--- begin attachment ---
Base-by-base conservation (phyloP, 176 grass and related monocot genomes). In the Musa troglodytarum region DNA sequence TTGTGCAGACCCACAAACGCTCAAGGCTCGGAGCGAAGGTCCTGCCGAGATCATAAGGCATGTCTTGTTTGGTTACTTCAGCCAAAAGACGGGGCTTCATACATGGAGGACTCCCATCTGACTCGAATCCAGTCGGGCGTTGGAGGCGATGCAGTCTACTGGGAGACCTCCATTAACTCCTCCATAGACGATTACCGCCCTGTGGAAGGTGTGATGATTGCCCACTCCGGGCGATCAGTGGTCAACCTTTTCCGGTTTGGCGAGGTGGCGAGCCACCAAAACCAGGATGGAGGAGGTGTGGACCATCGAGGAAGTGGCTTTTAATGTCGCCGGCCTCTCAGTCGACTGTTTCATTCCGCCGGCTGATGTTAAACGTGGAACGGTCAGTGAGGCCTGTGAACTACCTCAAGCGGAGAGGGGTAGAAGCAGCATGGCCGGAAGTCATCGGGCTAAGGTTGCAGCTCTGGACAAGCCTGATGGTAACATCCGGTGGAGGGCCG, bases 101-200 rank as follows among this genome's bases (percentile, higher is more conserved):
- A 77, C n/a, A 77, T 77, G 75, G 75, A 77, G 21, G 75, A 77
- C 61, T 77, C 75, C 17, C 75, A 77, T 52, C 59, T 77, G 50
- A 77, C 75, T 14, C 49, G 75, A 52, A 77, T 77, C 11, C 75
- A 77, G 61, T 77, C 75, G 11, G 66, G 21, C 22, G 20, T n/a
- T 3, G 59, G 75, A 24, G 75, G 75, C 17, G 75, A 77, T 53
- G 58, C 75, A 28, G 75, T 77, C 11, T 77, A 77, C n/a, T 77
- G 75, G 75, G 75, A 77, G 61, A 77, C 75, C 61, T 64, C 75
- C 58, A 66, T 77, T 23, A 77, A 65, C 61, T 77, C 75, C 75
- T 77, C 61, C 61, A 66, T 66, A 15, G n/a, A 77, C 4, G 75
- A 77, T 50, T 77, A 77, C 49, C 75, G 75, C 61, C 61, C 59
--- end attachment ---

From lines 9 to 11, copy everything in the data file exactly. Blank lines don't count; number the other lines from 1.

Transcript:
- C 58, A 66, T 77, T 23, A 77, A 65, C 61, T 77, C 75, C 75
- T 77, C 61, C 61, A 66, T 66, A 15, G n/a, A 77, C 4, G 75
- A 77, T 50, T 77, A 77, C 49, C 75, G 75, C 61, C 61, C 59